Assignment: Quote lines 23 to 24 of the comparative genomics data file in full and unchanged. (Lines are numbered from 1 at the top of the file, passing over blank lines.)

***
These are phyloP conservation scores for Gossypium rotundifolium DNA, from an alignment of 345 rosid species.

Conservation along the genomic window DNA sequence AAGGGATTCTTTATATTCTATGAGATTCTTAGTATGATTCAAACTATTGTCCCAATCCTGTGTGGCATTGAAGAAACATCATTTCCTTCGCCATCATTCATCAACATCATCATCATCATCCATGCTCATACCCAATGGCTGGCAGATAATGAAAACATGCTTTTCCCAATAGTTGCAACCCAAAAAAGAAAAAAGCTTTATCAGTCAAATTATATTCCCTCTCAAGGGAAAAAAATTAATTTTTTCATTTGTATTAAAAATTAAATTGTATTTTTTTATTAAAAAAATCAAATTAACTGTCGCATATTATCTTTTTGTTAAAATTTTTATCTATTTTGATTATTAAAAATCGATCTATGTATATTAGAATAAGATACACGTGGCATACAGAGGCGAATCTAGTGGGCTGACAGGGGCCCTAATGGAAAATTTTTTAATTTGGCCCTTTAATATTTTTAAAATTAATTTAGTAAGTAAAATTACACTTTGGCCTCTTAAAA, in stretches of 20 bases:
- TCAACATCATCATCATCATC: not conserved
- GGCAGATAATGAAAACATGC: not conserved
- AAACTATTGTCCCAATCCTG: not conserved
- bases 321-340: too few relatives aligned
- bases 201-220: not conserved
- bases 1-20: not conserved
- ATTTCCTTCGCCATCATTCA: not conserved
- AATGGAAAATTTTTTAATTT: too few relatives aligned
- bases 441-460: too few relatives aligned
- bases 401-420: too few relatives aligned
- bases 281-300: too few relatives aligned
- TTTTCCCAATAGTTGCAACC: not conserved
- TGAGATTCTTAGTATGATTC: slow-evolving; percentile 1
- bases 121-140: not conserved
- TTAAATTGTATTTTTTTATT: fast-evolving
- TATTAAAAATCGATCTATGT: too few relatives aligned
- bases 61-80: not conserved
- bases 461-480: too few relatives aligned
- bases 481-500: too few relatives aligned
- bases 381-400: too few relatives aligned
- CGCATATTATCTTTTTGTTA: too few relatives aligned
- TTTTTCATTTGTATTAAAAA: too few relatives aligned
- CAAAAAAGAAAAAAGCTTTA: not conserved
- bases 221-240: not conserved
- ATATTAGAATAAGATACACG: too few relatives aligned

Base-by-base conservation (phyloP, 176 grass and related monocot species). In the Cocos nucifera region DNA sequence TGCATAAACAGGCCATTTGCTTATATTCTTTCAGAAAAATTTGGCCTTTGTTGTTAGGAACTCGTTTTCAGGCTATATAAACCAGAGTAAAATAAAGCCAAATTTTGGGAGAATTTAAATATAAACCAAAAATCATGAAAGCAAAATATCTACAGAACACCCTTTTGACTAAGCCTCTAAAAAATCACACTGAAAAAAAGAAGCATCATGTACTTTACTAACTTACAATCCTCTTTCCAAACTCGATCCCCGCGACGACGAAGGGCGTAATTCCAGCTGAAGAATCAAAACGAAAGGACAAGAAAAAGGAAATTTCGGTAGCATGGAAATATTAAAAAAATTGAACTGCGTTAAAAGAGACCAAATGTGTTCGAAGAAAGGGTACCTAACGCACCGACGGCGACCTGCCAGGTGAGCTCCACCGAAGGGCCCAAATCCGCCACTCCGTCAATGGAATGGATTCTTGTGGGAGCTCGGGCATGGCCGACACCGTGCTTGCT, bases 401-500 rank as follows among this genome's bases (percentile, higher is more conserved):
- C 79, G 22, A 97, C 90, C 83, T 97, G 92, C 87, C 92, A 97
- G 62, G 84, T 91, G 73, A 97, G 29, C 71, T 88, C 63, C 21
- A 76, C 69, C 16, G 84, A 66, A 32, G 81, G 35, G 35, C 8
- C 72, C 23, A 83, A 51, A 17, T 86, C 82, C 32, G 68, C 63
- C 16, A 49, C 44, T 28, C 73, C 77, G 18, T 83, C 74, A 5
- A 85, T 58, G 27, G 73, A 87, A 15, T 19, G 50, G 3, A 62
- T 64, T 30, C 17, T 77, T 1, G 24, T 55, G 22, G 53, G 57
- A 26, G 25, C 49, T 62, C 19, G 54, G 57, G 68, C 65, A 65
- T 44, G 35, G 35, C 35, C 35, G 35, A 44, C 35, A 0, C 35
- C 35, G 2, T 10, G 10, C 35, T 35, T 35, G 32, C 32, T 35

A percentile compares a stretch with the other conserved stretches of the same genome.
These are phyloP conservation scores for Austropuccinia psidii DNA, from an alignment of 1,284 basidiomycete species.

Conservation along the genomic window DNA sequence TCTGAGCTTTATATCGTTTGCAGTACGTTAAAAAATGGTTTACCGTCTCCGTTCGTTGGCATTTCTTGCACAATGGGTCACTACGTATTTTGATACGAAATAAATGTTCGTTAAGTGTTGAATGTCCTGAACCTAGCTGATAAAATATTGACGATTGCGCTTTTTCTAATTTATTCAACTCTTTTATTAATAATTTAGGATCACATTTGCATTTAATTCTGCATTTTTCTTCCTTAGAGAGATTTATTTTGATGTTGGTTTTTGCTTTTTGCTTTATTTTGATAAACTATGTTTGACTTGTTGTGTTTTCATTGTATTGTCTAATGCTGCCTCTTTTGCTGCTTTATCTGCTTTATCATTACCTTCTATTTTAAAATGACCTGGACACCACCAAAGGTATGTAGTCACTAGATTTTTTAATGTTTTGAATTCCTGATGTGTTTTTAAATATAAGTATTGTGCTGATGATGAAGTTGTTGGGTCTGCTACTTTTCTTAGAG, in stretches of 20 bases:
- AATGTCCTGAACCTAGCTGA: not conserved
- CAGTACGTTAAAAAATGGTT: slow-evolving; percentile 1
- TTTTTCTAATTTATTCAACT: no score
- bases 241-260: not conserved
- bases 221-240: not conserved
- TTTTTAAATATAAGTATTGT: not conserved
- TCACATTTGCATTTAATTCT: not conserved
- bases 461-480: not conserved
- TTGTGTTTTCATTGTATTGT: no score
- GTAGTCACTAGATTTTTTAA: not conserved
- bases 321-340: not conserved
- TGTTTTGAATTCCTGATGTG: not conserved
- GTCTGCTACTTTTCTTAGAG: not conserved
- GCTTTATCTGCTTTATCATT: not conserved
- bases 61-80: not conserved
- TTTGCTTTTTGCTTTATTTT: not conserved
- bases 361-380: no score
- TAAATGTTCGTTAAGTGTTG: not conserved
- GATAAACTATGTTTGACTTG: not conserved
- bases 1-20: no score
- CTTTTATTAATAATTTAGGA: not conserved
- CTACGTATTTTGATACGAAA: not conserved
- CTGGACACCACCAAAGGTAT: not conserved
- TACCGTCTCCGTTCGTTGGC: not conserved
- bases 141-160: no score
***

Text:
- CGCATATTATCTTTTTGTTA: too few relatives aligned
- TTTTTCATTTGTATTAAAAA: too few relatives aligned